The rise of vigilantism is also indicative of state failure. Not long ago, we witnessed the inhuman lynching of two young men in the Sialkot district where the state machinery stood by and extended tacit support to ugly scenes of dead bodies being paraded around. A few months later, I was invited to a television talk show where, to my surprise, I was surrounded by a lawyer and a so-called aalim (religious scholar). During the show, the cheerful aalim continued to find obscure and irrelevant references to justify mob-lynching as a kosher form of justice. […]

‘Throw Away the Books’ – Bulleh Shah

Bulleh Shah (1680-1758) of Kasur in Central Punjab is an extraordinary voice that provided a mystical message beyond caste, institutionalized religion and ideologies of power. Born in 1860 and named Abdullah Shah in a Syed family, he found a Murshid (spiritual master) in Shah Inayat who was an Arain

Urs of Bulleh Shah in Kasur

The annual Urs of Bulleh Shah, the Punjabi mystic poet, commenced yesterday in Kasur yesterday. Bulleh’s poetry reflected his rejection of orthodox hold of mullahs over Islam, the nexus between the clergy and the rulers and all the trappings of formal religion that created a gulf between man and his Creator. A common theme of his poetry is the pursuit of self-knowledge that is essential for the mystical union with the Beloved. Among Bulleh’s timeless verse, I love this one […]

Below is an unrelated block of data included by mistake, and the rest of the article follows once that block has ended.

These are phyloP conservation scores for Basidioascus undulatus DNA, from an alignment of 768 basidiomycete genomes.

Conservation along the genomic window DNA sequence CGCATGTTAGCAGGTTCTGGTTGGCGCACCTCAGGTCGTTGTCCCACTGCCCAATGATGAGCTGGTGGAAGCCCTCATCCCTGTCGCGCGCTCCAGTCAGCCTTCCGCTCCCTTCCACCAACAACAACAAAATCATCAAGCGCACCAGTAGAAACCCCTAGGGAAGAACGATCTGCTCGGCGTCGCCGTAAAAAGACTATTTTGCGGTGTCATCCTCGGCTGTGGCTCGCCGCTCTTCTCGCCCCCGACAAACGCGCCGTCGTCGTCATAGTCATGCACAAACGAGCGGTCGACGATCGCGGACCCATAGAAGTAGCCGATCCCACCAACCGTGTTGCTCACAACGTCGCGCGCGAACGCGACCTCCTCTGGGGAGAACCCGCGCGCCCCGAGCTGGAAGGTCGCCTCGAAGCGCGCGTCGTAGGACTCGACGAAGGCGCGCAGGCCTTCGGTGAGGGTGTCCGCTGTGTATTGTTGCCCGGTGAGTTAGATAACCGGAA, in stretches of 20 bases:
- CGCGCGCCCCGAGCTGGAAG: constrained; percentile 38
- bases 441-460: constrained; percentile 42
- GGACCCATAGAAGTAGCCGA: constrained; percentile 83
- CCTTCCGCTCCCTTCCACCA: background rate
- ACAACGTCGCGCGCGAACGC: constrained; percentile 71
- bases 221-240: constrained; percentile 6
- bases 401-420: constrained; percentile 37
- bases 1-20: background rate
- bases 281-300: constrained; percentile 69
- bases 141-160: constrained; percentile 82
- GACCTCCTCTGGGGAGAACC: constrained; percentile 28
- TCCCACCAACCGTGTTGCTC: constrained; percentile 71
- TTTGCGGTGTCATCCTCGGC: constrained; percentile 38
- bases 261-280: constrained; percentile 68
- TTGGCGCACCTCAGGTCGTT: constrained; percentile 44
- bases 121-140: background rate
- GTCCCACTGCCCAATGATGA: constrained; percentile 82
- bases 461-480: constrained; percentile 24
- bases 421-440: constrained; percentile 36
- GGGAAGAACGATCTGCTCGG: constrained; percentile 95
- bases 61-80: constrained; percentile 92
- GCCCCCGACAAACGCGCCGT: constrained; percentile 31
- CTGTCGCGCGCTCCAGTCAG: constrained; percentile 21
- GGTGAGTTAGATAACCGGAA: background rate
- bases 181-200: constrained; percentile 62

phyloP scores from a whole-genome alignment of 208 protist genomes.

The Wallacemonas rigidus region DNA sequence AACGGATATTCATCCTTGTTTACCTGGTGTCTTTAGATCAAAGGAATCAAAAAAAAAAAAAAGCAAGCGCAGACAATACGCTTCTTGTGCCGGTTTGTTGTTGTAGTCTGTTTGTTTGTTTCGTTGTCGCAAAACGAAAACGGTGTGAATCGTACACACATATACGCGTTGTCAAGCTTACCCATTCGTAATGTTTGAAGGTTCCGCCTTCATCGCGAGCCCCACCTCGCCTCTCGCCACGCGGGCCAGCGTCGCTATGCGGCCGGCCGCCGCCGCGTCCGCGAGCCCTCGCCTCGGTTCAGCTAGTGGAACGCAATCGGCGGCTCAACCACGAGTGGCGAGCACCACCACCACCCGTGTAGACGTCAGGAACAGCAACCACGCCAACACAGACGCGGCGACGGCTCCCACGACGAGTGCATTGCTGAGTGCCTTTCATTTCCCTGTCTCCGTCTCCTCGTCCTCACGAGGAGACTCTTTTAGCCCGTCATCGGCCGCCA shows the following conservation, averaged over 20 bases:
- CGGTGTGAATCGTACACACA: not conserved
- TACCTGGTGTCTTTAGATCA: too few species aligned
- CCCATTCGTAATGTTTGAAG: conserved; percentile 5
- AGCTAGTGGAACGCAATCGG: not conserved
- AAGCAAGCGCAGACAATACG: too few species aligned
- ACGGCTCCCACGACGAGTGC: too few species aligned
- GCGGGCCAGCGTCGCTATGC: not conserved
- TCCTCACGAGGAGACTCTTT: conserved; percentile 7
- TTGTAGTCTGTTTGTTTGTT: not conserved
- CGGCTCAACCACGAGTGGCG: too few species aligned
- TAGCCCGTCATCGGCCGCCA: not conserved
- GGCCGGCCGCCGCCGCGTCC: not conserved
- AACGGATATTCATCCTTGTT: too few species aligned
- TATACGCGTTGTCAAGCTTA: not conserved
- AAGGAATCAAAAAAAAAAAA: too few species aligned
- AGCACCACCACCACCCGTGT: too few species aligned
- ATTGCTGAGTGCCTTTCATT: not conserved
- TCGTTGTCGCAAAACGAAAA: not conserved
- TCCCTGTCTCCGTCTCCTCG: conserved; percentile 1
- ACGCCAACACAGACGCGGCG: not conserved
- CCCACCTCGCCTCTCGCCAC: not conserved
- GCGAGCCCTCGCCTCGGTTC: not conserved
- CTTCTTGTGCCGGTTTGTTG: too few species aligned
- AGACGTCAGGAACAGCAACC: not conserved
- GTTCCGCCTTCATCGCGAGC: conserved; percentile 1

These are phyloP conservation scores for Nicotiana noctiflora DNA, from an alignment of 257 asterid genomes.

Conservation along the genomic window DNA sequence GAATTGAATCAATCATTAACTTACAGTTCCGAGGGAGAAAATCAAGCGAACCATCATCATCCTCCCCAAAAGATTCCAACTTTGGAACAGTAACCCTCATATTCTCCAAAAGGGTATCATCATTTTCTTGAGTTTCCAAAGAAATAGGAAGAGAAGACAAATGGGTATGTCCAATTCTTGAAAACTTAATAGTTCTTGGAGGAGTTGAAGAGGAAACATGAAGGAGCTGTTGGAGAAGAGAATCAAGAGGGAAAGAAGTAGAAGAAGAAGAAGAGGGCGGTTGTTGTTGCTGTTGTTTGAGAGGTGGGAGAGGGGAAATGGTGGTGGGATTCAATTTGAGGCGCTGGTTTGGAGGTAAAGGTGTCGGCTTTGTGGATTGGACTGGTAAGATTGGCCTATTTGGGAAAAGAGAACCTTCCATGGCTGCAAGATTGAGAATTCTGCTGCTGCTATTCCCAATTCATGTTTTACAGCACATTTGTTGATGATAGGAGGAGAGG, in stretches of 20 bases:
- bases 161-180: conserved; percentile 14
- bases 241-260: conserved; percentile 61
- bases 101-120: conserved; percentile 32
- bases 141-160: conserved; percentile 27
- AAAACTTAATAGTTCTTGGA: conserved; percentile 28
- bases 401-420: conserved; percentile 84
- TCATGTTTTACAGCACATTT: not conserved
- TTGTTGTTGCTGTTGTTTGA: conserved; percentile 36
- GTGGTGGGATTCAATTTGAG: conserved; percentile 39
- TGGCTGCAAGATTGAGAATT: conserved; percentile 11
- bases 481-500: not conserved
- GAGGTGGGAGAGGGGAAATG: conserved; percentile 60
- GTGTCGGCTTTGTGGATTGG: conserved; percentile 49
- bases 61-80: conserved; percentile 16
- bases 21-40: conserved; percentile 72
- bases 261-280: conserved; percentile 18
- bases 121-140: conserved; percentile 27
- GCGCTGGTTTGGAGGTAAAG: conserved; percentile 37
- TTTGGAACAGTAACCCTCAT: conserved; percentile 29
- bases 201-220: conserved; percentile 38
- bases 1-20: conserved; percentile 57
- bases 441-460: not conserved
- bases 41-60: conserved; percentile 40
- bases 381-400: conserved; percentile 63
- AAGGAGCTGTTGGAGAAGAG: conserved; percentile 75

August 26th, 2008|Arts & Culture, Personal, Sufi poetry, Sufism|2 Comments

Kabir, Bulleh and Lalon – Petals of a mystic lotus

Also published in the Weekly Friday Times July 24 issue

The subcontinent during the 15th century witnessed the coming of age of a process that started brewing with the arrival of Central Asian Sufis, those eternal travellers who arrived in India with a message of Islam and mystic love. When Sufi thought, an off-shore spiritual undercurrent to the rise of Islam, met its local hosts, the results were terrific. There was no shortage of fundamentalists and communalists in that cultural landscape; and the gulf between alien rulers and the native subjects was a stark reality as well.

Nevertheless, a synthesis of sorts was navigated by hundreds of yogis, Sufis and poets of South Asia. Very much a people’s movement from below, the Bhakti movement articulated a powerful vision of tolerance, amity and co-existence that remains relevant today. This is many centuries before the suave, Western-educated intelligentsia coined the “people-to-people” contact campaigns. Yes, much has been lost in the tumultuous 20th century and perhaps these histories are irreversible. But a vast and complex common ground was nurtured by mystic poets of northern India, now comprising India, Pakistan and Bangladesh. […]